The seven constants of game design, part one – TechCrunch
Editor’s note: Tadhg Kelly writes a regular column on all things video games for TechCrunch. He is a games industry consultant, freelance designer and creator of a leading design blog. What are the games. You can follow him on Twitter here.
There are endless paintings, but also a more finite sense of what is a great painting versus what isn’t. Likewise, there are endless games, but also a sense of what works and what doesn’t. The unlimited space of video games is delimited and their unlimited possibilities have limits. There are, it seems, rules to game design.
“Creative Constant” is a term I use to describe these rules. These are the fundamental pragmatic realities, describing form, that we designers face. I call them constants rather than limits because limits sound like arbitrary rules meant to be broken. Don’t get me wrong: there are certainly plenty of arbitrary rules around video games waiting to be torn down, especially genre conventions. However, the constants are different.
A constant is an ever-present factor, a boundary in some respects but also a pillar. The maximum speed of light (vs) is a constant, for example, whose effects are felt throughout the universe. vs seems to imply that traveling to other stars will be harder than just building a faster spacecraft, but it also plays a role in translating mass into energy, relativistic interactions and so on. Our knowledge of vs contributed to the development of the most modern technology.
Constants exist outside of our ability to affect them directly, so it’s up to us creators to figure out how to use them. In the realm of gaming, it may seem that the first and most obvious constant is “platforming”. Platform constraints are often primary considerations in the development of any game (from control paradigm to supported business models and user demographics), but they are also changeable. What holds us back today won’t tomorrow (and vice versa) and so platforms are always moving targets. They are therefore not constant.
Similarly, it is tempting to identify “the player” as a constant, because of course games are always being played and therefore we must always think of the player. True, but not specific. Most game design constants relate to the psychology of the game, the way players think and see, but they need to be separated to be meaningfully discussed. Ditto ideas to do with “the public”, “the market” or “the rules”. These are all part of the game-making landscape, but are too variable or general.
After thinking about it for a while, I think there are seven constants in game design that you can’t escape, but can play with to create a powerful game.
In an older version of this idea, I used to say “fun” was the first constant, but fun is a fuzzy word for a lot of people to analyze, and for new wave game designers, it’s a stupid limit. To play a game like dys4ia it’s not for fun as such, but it still has a little something. I realized later that what I really meant was “fascination”.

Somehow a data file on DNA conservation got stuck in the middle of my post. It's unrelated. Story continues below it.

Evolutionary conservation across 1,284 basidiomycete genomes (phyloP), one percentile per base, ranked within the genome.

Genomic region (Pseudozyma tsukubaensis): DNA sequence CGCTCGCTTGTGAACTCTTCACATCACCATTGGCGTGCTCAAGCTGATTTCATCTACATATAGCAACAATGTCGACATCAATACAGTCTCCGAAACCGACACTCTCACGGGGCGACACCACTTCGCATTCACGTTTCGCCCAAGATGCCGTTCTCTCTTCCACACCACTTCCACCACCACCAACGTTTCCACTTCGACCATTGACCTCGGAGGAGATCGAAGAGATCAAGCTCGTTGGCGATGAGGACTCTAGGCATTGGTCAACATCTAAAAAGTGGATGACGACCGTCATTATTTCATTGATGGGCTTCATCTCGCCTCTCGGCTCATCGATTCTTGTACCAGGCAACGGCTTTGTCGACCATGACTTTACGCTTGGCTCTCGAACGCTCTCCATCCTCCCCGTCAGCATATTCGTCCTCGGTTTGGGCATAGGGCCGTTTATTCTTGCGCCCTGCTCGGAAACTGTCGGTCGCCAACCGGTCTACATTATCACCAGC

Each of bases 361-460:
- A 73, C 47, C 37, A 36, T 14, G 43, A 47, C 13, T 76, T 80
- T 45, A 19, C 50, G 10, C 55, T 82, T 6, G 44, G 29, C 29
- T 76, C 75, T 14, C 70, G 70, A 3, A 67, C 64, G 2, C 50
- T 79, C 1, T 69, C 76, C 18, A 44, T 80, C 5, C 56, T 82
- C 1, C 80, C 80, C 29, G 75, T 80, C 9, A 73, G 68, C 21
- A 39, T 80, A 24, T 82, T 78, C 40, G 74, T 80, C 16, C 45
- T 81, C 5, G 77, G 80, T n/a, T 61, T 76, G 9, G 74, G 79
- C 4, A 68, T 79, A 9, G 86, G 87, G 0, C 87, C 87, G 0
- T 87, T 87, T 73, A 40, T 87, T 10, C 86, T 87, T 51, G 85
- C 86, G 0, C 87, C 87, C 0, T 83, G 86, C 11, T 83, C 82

I often meet game designers who want to avoid systems. Dice rolls, rules and numbers all seem so boring, so mechanical and so mathematical when what the designer wants to create is emotion, story and meaning. So she goes out and creates experience-driven games full of interaction with no system or light on the interaction (like games don’ts) and gets a cold reception. “Walking around is fine,” players say, “but where’s the gameplay?”
The players are right. The lack of interesting logic, gears and levers, numbers, operations and mechanics gives games a short half-life. They might be nice to play with for an hour or two, but they don’t last. Within the critical community this may not necessarily be a deal breaker (often looking at games as part of a conversation about the arts), but outside of this group it is quickly run into difficulties.
A game should be fascinating. It needs active, economical mechanics that bounce off each other to create the illusion of a dynamic problem. Whether it’s a massively complex simulation like you’ll find in City Sim 5, the elegant rules of a sport or the rudimentary puzzle solving of adventure games, compelling systems are one of the key vectors that attract players and keep them engaged. Then when you engage them, you can bring the emotion. But he doesn’t survive well on his own.
The difference between a perfect game and an imperfect game is the quality of information players know. Chess, for example, is a perfect game because all its pieces are on the board, the players know all the rules, and therefore all the possible moves. Poker, on the other hand, is an imperfect game. Players know the rules but they don’t know who has what cards at any given time. They have to guess.